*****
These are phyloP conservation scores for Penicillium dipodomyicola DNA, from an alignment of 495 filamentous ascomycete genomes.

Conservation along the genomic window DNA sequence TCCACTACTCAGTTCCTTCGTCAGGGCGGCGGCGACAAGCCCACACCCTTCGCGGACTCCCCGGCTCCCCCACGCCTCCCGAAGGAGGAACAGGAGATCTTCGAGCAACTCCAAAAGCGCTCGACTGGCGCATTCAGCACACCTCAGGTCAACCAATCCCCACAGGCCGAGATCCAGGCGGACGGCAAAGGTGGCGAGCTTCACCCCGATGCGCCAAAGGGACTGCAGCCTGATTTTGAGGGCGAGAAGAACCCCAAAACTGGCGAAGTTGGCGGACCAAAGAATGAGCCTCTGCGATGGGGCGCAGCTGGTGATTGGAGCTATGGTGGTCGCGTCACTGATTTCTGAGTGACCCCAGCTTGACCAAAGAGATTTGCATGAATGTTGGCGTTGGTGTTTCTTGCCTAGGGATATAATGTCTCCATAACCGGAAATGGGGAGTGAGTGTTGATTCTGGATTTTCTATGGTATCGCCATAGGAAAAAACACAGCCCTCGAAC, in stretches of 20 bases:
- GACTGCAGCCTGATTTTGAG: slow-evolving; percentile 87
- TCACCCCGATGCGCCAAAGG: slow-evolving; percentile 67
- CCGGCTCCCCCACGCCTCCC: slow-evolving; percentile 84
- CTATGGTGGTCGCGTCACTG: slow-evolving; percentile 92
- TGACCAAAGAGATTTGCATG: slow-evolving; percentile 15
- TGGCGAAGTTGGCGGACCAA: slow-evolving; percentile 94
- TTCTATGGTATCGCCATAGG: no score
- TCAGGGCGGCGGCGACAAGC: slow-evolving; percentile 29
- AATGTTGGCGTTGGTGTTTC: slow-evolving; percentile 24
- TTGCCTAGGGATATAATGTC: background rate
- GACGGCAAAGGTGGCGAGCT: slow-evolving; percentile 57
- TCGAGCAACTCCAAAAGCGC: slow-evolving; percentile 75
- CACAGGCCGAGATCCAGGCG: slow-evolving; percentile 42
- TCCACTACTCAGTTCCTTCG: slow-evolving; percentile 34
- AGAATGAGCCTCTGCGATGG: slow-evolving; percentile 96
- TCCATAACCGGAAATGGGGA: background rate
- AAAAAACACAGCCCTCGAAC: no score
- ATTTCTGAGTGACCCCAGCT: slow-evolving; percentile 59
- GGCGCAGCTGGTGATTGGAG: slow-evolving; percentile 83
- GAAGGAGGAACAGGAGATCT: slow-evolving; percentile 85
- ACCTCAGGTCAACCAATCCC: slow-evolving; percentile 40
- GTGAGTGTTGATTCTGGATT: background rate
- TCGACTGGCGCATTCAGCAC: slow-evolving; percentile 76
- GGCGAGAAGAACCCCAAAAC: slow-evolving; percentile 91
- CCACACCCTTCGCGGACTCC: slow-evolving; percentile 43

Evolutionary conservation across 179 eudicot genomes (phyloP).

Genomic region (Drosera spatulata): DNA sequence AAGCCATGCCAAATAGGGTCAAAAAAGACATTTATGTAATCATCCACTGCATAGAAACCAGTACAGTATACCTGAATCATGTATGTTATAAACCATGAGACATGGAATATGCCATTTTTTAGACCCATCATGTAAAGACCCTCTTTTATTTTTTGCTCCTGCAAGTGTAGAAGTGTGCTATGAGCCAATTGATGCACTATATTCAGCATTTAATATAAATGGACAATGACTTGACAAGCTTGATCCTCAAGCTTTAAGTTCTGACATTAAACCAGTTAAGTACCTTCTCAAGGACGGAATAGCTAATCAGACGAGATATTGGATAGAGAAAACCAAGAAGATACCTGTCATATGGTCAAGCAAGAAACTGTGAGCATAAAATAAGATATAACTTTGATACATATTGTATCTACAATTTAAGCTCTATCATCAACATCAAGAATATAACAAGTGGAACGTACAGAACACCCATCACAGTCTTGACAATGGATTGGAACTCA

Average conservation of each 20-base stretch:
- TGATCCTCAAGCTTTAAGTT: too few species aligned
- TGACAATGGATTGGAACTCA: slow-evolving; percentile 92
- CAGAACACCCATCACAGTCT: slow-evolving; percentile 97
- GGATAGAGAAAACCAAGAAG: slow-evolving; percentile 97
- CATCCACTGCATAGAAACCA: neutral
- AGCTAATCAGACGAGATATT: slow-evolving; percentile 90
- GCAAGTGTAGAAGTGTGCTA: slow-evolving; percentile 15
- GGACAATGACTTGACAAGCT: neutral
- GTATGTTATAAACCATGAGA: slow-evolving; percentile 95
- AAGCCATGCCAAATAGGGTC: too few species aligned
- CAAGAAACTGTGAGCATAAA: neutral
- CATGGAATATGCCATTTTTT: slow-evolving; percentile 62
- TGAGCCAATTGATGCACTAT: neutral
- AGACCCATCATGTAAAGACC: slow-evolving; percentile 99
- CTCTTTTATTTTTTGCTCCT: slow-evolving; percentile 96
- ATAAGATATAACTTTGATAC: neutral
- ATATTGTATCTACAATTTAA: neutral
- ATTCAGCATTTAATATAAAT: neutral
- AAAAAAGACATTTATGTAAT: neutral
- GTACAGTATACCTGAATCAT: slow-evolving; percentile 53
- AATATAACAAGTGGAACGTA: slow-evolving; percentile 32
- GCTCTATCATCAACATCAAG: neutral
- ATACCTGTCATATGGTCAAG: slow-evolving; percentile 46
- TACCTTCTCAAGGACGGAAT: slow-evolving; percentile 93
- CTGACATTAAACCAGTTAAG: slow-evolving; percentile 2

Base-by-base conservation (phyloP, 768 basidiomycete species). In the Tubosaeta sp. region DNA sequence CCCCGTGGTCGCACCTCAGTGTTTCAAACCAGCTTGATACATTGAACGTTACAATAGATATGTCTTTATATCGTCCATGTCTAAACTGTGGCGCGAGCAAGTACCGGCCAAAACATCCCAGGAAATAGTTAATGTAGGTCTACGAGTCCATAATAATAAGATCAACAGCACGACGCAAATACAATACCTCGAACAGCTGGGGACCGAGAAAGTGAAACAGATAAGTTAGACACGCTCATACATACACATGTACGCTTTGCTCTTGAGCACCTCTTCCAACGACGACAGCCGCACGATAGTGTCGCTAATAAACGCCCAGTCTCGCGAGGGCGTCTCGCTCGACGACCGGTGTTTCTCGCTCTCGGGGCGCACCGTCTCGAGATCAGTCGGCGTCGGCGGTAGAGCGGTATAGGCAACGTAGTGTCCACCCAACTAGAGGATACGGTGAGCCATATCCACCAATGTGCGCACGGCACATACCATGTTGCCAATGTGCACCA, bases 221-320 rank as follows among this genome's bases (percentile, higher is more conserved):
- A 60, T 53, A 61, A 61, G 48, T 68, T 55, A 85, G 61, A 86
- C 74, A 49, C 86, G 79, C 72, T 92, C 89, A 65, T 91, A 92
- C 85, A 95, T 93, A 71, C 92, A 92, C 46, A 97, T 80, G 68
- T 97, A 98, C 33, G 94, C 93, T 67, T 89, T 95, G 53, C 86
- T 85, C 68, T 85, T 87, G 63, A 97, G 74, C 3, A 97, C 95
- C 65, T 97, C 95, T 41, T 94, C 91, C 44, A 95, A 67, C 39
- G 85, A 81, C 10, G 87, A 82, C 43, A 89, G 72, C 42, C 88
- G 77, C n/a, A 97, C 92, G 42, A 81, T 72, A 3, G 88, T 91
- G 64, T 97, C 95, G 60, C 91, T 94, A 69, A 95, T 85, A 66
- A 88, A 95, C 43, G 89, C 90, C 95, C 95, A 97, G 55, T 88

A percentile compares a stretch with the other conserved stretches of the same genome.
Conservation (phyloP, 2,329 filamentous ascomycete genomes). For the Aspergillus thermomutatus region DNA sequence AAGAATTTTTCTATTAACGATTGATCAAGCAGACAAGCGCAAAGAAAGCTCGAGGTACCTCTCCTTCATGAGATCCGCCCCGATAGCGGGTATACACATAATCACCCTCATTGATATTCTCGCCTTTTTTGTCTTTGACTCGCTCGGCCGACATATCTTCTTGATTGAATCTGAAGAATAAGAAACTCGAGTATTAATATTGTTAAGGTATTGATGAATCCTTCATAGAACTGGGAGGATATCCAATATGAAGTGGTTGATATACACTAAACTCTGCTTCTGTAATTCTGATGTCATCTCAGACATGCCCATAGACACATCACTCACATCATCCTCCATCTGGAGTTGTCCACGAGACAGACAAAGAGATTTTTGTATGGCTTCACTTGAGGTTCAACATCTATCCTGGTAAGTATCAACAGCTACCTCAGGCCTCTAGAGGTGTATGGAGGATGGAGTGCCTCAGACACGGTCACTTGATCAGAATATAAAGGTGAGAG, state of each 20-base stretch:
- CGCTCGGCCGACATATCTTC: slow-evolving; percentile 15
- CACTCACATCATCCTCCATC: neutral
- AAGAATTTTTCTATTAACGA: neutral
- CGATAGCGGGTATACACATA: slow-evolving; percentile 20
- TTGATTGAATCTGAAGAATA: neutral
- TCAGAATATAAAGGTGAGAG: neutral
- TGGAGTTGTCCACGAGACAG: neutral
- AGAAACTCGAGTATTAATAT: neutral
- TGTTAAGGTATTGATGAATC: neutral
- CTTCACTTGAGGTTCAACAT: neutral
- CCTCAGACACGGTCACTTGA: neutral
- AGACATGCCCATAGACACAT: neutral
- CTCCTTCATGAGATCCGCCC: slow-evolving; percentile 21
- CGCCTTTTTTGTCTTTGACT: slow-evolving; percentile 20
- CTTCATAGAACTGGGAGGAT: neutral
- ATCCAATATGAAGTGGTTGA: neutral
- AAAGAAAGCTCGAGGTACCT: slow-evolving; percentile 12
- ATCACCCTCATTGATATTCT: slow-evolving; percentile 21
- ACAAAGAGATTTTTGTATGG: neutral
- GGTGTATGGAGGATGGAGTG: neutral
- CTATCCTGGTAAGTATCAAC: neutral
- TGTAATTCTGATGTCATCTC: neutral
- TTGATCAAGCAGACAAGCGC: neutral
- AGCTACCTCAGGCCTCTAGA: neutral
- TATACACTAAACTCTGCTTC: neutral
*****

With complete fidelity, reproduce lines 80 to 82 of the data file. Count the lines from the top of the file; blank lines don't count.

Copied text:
- AGACATGCCCATAGACACAT: neutral
- CTCCTTCATGAGATCCGCCC: slow-evolving; percentile 21
- CGCCTTTTTTGTCTTTGACT: slow-evolving; percentile 20